“Sometimes you can just feel mediocre about your child. It doesn’t mean that you don’t love them, it’s just that you’re ill. You should recognise that you’re not a monster.” 
 
Postnatal depression affects more than one in every ten women after pregnancy, making it a common problem. The effects of the illness can start at any time within the first year after giving birth. It can also affect men as well. It is considered normal to feel anxious or down after pregnancy; this is commonly referred to as the “baby blues” and should last no more than two weeks. However, if the sad and tearful feelings continue after two weeks, it is often recognised as postnatal depression. 
image source: Tina Franklin / Flickr  
The NHS website lists the symptoms of postnatal depression as: 
 
• a persistent feeling of sadness and low mood 
• lack of enjoyment and loss of interest in the wider world 
• lack of energy and feeling tired all the time 
• trouble sleeping at night and feeling sleepy during the day 
• difficulty bonding with your baby 
• withdrawing from contact with other people 
• problems concentrating and making decisions 
• frightening thoughts – for example, about hurting your baby 
[source: http://www.nhs.uk/Conditions/Postnataldepression/Pages/Introduction.aspx] 
I sat down with Rachel at her house. The furniture was a mixture of red and black, but the walls were painted with a contrasting whiteness. It was as if you could piece together her story just by looking around the room. The story was a mixture of pain and darkness, but wrapped in positivity and overcoming. It was as if all the dark objects had centred the room and been covered by a fresh new beginning.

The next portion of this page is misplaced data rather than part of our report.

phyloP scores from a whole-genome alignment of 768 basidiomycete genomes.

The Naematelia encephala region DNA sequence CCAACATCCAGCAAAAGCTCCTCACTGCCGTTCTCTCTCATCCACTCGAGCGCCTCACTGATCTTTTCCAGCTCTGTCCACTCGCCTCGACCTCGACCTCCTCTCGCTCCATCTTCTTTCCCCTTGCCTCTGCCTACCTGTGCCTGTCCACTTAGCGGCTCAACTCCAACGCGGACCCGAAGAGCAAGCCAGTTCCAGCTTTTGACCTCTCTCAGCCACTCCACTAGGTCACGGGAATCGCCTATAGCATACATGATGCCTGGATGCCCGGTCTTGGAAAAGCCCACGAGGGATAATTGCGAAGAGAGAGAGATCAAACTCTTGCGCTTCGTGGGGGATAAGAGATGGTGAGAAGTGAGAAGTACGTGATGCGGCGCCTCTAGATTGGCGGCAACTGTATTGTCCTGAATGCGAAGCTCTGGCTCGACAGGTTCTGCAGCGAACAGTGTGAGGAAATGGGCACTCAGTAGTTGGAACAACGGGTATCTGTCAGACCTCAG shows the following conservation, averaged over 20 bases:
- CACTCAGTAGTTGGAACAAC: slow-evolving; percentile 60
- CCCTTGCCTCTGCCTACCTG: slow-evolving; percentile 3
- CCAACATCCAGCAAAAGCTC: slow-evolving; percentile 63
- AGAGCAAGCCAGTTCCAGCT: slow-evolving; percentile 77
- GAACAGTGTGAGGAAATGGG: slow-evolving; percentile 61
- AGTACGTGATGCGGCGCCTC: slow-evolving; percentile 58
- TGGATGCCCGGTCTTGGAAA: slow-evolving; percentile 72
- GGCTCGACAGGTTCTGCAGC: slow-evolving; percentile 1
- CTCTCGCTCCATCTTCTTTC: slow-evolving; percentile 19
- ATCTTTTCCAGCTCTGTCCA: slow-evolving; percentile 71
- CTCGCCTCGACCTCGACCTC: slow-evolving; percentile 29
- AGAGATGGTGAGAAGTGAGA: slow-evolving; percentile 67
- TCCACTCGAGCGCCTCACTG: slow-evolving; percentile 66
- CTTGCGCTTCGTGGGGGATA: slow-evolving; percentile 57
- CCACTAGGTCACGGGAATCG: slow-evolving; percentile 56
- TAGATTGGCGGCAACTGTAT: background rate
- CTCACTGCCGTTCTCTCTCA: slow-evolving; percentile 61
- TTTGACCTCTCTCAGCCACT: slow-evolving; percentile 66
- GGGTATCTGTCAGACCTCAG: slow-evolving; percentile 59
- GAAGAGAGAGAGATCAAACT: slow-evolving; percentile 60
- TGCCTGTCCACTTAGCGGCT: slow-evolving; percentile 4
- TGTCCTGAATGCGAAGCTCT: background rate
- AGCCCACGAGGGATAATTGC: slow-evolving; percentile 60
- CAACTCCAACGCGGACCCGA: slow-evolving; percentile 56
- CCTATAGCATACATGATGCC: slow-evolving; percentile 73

Rachel spoke with confidence and strength. Her words were not stuttered but rolled off her tongue, showing her control and surety of herself. Her story is a classic story of Jekyll and Hyde. She believed that her depression created a dark version of herself, which didn’t match her identity. 
 
“For me, it was a fight between me and this other person who I could recognise wasn’t me and I just didn’t want to be that person.” 
 
Rachel has three kids, however she only experienced postnatal depression after the birth of her second child. It is important to note that if you have suffered from postnatal depression once, it does not mean it will re-occur, although some women can experience it multiple times. It can be brought on by a number of different factors, such as: 
 
• a history of mental health problems, particularly depression, earlier in life 
• a history of mental health problems during pregnancy 
• having no close family or friends to support you 
• a poor relationship with your partner 
• recent stressful life events, such as a bereavement 
• experiencing the "baby blues" 
[source: http://www.nhs.uk/Conditions/Postnataldepression/Pages/Introduction.aspx] 
 
“It was so different to the first pregnancy. With the first baby, the emotions were so high. With the second one, I didn’t hate him, but I didn’t feel overly wowed about the baby. I think I was just more engrossed in how I was feeling. I was so numb with the depression that I wasn’t registering the complete love.” 
 
Although today postnatal depression is more widely talked about, when Rachel was going through it, some twenty years ago, she wasn’t able to identify what she was going through. This made her feel alone and left her with no one to talk to.